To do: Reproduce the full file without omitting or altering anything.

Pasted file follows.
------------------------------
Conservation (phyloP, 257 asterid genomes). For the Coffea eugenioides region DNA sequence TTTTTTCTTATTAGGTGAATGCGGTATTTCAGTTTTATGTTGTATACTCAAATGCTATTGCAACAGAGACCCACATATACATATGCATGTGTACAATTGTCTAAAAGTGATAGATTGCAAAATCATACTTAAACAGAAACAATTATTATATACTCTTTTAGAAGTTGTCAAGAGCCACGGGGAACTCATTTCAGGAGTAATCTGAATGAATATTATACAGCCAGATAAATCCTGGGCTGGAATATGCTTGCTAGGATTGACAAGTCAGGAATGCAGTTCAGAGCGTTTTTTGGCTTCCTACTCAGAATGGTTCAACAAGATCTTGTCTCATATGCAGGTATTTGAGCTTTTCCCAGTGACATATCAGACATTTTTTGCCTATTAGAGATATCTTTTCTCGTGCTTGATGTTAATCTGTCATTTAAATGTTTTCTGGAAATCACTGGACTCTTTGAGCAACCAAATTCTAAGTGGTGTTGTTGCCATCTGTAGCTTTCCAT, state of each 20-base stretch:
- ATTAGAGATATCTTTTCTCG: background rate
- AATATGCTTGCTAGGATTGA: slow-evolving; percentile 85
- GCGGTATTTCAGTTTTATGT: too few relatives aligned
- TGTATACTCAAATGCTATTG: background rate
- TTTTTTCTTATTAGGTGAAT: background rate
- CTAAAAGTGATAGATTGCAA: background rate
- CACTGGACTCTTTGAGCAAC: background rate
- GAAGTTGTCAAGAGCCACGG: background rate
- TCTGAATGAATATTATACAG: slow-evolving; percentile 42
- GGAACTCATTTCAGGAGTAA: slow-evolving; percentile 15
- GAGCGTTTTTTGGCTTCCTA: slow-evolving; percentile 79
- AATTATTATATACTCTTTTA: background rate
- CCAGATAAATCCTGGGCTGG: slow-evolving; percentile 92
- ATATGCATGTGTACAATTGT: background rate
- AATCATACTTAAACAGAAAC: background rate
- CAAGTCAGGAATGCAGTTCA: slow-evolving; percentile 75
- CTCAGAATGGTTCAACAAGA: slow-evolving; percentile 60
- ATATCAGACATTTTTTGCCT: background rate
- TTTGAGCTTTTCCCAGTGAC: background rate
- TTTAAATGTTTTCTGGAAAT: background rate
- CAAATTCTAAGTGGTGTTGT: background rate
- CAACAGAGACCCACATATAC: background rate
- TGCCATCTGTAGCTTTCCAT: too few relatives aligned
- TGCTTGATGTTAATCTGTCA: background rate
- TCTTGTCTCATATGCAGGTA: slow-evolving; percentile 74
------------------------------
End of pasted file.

Conservation (phyloP, 257 asterid genomes). For the Coffea eugenioides region DNA sequence TTTTTTCTTATTAGGTGAATGCGGTATTTCAGTTTTATGTTGTATACTCAAATGCTATTGCAACAGAGACCCACATATACATATGCATGTGTACAATTGTCTAAAAGTGATAGATTGCAAAATCATACTTAAACAGAAACAATTATTATATACTCTTTTAGAAGTTGTCAAGAGCCACGGGGAACTCATTTCAGGAGTAATCTGAATGAATATTATACAGCCAGATAAATCCTGGGCTGGAATATGCTTGCTAGGATTGACAAGTCAGGAATGCAGTTCAGAGCGTTTTTTGGCTTCCTACTCAGAATGGTTCAACAAGATCTTGTCTCATATGCAGGTATTTGAGCTTTTCCCAGTGACATATCAGACATTTTTTGCCTATTAGAGATATCTTTTCTCGTGCTTGATGTTAATCTGTCATTTAAATGTTTTCTGGAAATCACTGGACTCTTTGAGCAACCAAATTCTAAGTGGTGTTGTTGCCATCTGTAGCTTTCCAT, state of each 20-base stretch:
- ATTAGAGATATCTTTTCTCG: background rate
- AATATGCTTGCTAGGATTGA: slow-evolving; percentile 85
- GCGGTATTTCAGTTTTATGT: too few relatives aligned
- TGTATACTCAAATGCTATTG: background rate
- TTTTTTCTTATTAGGTGAAT: background rate
- CTAAAAGTGATAGATTGCAA: background rate
- CACTGGACTCTTTGAGCAAC: background rate
- GAAGTTGTCAAGAGCCACGG: background rate
- TCTGAATGAATATTATACAG: slow-evolving; percentile 42
- GGAACTCATTTCAGGAGTAA: slow-evolving; percentile 15
- GAGCGTTTTTTGGCTTCCTA: slow-evolving; percentile 79
- AATTATTATATACTCTTTTA: background rate
- CCAGATAAATCCTGGGCTGG: slow-evolving; percentile 92
- ATATGCATGTGTACAATTGT: background rate
- AATCATACTTAAACAGAAAC: background rate
- CAAGTCAGGAATGCAGTTCA: slow-evolving; percentile 75
- CTCAGAATGGTTCAACAAGA: slow-evolving; percentile 60
- ATATCAGACATTTTTTGCCT: background rate
- TTTGAGCTTTTCCCAGTGAC: background rate
- TTTAAATGTTTTCTGGAAAT: background rate
- CAAATTCTAAGTGGTGTTGT: background rate
- CAACAGAGACCCACATATAC: background rate
- TGCCATCTGTAGCTTTCCAT: too few relatives aligned
- TGCTTGATGTTAATCTGTCA: background rate
- TCTTGTCTCATATGCAGGTA: slow-evolving; percentile 74